3. GOOD ROLE MODELS – Kids by nature are active and into everything. But older children can be tempted to get lazy and stay inside just like adults, especially if they see mom and dad laying around on the couch. How can you expect your child to adopt a healthy, active lifestyle – practice what you preach, and let them SEE you doing it!
4. IT’S GOOD FOR YOU – The benefits of consistent, regular physical activity are certainly no secret. Active people are healthier and happier than their couch-potato counterparts.
5. IT’S GOOD FOR EVERYONE – Exercise is not just good for adults. According to the CDC, children over the age of 6 should participate in at least 60 minutes of physical activity every day.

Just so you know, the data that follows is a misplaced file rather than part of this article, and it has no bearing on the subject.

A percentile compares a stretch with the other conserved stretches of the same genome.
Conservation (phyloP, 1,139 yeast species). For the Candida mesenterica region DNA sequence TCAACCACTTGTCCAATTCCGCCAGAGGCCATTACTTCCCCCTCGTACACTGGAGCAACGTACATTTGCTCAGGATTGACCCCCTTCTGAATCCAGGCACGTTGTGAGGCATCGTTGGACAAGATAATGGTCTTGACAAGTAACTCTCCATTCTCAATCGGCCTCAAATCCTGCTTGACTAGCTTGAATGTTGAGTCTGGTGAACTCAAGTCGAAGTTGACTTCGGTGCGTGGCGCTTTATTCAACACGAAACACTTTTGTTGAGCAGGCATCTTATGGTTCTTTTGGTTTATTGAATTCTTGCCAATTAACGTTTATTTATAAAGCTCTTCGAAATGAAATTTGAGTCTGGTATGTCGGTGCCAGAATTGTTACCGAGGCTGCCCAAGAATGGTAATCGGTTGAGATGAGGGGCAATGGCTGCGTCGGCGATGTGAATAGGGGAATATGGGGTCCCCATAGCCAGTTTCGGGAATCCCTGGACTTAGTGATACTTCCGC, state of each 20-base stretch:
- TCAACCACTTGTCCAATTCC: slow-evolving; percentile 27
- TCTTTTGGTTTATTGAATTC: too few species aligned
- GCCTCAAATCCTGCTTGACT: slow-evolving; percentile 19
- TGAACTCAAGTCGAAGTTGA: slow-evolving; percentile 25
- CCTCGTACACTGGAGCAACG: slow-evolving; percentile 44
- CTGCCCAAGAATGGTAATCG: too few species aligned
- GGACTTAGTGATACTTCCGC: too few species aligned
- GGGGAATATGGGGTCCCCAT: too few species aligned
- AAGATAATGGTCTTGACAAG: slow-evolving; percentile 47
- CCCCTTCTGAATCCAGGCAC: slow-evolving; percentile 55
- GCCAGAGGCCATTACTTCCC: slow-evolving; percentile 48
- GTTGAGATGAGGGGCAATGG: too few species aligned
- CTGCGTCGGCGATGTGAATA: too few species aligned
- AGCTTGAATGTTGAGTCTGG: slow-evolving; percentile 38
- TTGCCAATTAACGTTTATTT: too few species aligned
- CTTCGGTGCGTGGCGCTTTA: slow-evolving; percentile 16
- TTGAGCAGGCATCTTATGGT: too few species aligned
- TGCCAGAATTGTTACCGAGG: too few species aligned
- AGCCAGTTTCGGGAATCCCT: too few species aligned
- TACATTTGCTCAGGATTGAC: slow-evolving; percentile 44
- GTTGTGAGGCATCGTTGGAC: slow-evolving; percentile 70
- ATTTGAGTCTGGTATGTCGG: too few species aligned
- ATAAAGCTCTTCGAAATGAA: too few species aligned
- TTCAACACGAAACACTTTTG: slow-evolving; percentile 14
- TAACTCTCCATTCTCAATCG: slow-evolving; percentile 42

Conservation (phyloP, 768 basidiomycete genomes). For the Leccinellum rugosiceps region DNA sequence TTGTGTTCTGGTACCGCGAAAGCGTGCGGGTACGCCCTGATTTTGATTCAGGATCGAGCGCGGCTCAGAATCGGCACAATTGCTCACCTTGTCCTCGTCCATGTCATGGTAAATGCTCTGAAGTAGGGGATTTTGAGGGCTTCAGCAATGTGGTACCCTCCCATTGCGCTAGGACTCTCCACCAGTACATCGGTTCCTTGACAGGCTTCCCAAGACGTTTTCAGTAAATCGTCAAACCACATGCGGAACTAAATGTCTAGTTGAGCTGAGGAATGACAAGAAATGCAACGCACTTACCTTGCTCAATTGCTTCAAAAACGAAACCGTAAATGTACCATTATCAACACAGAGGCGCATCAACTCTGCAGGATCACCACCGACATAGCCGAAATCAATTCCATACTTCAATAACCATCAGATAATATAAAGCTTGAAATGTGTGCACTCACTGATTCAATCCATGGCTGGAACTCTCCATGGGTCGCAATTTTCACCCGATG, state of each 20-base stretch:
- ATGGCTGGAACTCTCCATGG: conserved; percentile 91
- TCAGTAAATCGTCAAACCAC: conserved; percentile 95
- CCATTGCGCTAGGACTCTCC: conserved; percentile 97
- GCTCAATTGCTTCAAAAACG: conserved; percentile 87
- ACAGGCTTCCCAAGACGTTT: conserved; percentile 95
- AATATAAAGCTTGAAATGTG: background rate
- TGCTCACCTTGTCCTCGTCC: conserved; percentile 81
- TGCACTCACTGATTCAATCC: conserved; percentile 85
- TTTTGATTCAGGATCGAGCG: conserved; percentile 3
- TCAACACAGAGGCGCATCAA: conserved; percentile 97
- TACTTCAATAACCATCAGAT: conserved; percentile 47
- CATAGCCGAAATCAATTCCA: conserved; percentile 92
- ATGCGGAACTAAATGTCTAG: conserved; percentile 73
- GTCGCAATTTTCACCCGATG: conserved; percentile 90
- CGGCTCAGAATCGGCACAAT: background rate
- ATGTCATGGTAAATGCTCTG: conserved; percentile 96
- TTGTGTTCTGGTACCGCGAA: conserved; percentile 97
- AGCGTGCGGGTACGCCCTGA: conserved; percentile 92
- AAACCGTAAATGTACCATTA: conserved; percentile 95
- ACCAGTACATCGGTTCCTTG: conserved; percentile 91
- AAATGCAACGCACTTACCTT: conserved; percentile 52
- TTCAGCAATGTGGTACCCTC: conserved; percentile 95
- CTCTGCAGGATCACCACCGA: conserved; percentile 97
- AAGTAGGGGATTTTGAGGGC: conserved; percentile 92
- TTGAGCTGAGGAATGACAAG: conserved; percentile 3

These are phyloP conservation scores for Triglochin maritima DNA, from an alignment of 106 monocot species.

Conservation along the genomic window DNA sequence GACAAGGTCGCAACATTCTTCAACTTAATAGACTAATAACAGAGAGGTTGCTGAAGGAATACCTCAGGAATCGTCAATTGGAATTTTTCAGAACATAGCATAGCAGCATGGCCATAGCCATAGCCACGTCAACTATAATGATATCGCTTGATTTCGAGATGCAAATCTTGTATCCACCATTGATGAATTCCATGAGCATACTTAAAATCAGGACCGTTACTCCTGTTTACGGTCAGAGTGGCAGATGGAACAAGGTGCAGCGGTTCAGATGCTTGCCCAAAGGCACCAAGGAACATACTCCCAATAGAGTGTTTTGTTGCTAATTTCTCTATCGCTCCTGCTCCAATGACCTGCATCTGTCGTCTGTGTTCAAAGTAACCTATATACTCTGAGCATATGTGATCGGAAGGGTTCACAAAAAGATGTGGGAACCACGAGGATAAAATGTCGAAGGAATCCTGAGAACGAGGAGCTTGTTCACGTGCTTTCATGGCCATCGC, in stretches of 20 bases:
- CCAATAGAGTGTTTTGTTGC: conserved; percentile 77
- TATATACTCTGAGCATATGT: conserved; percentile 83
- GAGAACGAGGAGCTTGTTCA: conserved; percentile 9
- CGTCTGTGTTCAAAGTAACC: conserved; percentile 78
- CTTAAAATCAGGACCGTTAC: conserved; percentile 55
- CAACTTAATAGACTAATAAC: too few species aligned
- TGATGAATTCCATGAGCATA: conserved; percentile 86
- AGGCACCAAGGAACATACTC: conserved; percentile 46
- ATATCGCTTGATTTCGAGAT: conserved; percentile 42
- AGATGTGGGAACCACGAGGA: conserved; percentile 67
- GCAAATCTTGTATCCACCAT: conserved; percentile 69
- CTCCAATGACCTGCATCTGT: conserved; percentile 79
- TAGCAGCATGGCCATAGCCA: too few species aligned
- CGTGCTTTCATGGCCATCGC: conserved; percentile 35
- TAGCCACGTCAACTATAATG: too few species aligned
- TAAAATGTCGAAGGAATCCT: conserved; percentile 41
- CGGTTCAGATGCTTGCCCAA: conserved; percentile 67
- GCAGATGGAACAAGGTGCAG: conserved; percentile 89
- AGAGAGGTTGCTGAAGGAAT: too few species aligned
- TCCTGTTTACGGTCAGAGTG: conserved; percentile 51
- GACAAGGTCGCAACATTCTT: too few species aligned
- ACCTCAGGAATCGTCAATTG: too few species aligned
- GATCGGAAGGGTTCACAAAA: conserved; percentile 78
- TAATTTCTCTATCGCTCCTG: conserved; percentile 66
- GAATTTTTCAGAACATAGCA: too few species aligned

Being in the Zone
Jen Charette, velomom.com
There is a standard in this society that kids should be good at everything. It’s the way traditional schools are set up. Kids are expected to take a variety of tests and do well on everything.
After school they are often in a number of activities yet few specialize in one thing and get really good at it. Being brave enough to let your child really focus on something gives them the skills they need to specialize later in life. Your child may decide they don’t want to be a pro cyclist after years of racing and training but they learned how to do something well and those lessons will pay off later in life.
When they are doing something well they are in a state of flow. In sports they call this “in the zone.” Current research shows that being “in the zone” or in a state of flow is linked to greater happiness. It is both demanding and rewarding. Of course, specializing in a sport needs to be your child’s decision. You may think she has the skills to be a world class ski racer but if she does not have the desire or passion pushing her will ensure burnout before she even makes it to that first race.